| General Poetry
posted March 21, 2015
Blank verse - unrhymed iambic pentameter - competition
So soft the dream in its becoming sigh,
a breath so slight its life was hard to see,
its darkness such as only night could form,
awaiting such new hope as day might bring.
The dream was small, its whisper just begun,
as when, cocooned in larval state, a moth
will struggle from the confines of its cell,
and spread its velvet wings to catch the glow
of moonlight spilt from ragged, winter veils.
Upon this journey, too, the dream would drift,
its wings unfurl, and waft into the air,
in search of truth, elusive as a ghost.
When high above a town, the moth soon met
his nemesis, a burning candlestick
that beckoned from an artist's attic space,
attracting him. Its snake-like flicker fell
upon an open casement's glinting glass
and mesmerized his mind, so in he flew
around the flame, that tempting promised land
that many seek when spilling stylus words,
intent upon impressing wax-filled ears.
In seeking truth, he came too close and died.
The artist paused to dip his brush in oil
while musing on the miracle of flight
and how to catch its essence in a line,
a vibrant shape, a blur of beating blades.
He turned to see the moth in melted wax,
like Icarus who ventured near the sun
and perished in the heat of his desire,
and yet, surviving death, a peacock's eye
regarded him from its dismembered wing,
a glint of hope that struggled to survive.
Inspired, he caught its spirit in the 'plane
that soared across the canvas of his work
for all the world to see in time, on show.
It chanced a boy walked by and paused awhile,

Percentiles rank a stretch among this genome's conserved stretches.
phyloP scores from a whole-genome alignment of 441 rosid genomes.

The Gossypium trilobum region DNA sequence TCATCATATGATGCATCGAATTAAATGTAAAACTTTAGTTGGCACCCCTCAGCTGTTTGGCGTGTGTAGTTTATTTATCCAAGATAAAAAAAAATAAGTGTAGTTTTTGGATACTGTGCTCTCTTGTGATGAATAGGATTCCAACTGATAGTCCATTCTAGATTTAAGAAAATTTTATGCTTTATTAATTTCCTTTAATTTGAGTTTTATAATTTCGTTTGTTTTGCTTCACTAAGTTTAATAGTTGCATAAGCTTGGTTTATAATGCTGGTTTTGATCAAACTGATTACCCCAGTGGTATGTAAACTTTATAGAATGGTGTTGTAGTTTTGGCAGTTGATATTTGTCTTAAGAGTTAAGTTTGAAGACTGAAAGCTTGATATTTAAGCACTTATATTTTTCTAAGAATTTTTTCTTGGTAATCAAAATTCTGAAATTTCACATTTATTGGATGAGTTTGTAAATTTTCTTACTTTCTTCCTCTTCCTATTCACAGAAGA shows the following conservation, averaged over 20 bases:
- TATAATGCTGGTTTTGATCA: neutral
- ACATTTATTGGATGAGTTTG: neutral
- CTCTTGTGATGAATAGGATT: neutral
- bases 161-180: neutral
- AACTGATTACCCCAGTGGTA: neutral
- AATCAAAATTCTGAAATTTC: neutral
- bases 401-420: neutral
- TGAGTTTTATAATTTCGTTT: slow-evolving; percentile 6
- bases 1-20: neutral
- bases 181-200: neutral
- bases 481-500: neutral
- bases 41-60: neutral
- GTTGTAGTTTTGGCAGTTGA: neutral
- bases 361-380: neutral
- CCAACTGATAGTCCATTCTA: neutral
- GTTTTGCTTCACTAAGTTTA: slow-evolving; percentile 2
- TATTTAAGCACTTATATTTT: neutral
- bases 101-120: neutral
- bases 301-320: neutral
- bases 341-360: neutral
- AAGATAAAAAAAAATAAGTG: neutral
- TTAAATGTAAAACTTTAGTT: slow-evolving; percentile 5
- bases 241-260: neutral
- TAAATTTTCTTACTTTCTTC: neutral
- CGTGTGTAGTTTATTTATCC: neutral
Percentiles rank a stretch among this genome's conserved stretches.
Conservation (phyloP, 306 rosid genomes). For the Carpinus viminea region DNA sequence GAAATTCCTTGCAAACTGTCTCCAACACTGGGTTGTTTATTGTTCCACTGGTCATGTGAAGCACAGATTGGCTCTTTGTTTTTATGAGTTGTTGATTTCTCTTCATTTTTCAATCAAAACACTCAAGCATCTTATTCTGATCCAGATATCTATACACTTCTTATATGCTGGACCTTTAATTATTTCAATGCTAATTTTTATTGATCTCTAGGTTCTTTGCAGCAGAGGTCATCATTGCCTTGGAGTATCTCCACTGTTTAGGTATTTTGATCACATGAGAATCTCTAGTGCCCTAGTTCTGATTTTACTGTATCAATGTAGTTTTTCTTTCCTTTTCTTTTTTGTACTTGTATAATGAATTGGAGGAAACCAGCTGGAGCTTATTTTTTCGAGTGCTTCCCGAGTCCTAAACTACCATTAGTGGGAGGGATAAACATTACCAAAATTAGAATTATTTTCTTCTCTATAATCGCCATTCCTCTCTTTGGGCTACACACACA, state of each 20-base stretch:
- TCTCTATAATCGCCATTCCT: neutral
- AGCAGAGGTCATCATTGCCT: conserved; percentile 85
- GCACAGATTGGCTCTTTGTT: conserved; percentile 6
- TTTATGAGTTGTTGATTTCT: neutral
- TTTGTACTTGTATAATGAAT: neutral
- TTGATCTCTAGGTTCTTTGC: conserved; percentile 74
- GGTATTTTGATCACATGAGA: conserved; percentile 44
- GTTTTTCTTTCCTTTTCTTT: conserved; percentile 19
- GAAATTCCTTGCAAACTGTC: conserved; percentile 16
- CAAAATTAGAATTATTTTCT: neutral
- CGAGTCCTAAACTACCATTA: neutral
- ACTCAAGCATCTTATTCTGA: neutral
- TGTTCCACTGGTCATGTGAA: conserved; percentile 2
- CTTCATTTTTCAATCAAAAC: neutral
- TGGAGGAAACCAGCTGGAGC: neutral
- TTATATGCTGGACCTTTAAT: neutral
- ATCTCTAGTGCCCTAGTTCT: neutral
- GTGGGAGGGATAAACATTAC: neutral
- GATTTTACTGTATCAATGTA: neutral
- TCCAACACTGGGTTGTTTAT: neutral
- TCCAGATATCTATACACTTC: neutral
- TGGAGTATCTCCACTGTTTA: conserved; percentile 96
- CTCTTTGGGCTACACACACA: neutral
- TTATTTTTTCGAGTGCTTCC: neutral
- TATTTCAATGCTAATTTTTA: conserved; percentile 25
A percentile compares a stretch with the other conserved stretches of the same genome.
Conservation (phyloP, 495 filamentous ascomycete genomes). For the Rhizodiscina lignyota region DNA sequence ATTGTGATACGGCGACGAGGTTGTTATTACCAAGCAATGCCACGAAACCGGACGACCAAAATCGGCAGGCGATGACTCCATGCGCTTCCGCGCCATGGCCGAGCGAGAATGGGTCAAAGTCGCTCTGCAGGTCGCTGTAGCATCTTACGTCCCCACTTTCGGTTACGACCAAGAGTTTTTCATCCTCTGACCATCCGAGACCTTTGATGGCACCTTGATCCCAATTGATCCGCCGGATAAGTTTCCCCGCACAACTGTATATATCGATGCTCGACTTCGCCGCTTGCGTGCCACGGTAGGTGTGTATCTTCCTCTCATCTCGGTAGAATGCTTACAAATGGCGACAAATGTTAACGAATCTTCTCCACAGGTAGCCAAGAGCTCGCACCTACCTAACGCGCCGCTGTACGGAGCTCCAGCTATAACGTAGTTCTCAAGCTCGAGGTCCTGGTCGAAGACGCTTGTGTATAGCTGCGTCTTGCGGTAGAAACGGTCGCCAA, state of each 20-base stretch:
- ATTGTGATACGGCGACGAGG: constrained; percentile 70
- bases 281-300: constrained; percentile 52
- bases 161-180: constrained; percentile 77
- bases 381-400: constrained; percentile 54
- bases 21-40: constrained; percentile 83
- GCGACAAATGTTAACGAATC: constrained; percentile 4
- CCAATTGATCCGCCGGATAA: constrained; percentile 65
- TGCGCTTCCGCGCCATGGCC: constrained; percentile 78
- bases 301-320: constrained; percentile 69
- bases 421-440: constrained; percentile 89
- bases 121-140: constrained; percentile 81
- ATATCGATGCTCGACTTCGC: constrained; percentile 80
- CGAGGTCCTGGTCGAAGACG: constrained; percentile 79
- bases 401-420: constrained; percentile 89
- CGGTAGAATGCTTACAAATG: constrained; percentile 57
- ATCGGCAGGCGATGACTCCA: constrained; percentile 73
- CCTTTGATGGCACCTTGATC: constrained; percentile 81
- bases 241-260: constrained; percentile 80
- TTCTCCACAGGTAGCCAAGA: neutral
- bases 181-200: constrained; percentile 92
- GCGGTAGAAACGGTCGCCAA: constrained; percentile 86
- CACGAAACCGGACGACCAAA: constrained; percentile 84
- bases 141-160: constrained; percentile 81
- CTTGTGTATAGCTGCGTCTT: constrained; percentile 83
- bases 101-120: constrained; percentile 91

enraptured when he saw the artist's flight.
This was his dream; he clutched it near his heart
and took it home. In fear lest it escape,
he tied his captive down with loving care,
entailed upon a kite he sometimes launched,
but dreams are light and apt to drift away
with paper shapes that float against the wind,
unless they're firmly held. He tethered it
with silken thread to let it play, constrained
within the limits of his childish whim.
He fed it out, but only cautiously
before he reeled it in again, once more
to languish in his bedroom box of toys.
The dream lay still and waited for the hour
when it would freely fly. What joy it was
when, one fine day at last it soared
and chased a wayward wind. The boy ran too.
He strained against the string, and almost left
the ground that tethered him. With sudden sweeps
and dives, at length the fragile kite broke loose
and snapped the thread that bound it to the child.
It whirled and spun and tore itself to shreds,
as people do when zeal outruns intent.
The boy, bereft, began to climb the branch
to rescue remnants of his broken kite.
Just then a passing jay of vivid blue,
attracted by the ribboned tail that swung,
as does the fisher's fly on swirling pool,
alighted, snatched the prize with gleeful cry
and flew to line his nest with bunting, gay
as any found at fairs throughout the land,
then perched, to dream the flight of fledglings three.
The boy, amazed by beauty of the bird,
forgot his loss and dreamt he too might soar
in search of skies beyond the height of clouds,
for dreams don't die, although at times they pause
to seek expression through another mind.
Icarus was the son of Daedalus who dared to fly too near the sun on wings of feathers and wax. Daedalus had been imprisoned by King Minos of Crete within the walls of his own invention, the Labyrinth. But the great craftsman's genius would not suffer captivity. He made two pairs of wings by adhering feathers to a wooden frame with wax. Giving one pair to his son, he cautioned him that flying too near the sun would cause the wax to melt. But Icarus became ecstatic with the ability to fly and forgot his father's warning. The feathers came loose and Icarus plunged to his death in the sea. (Wikipedia)
and 2 member cents.
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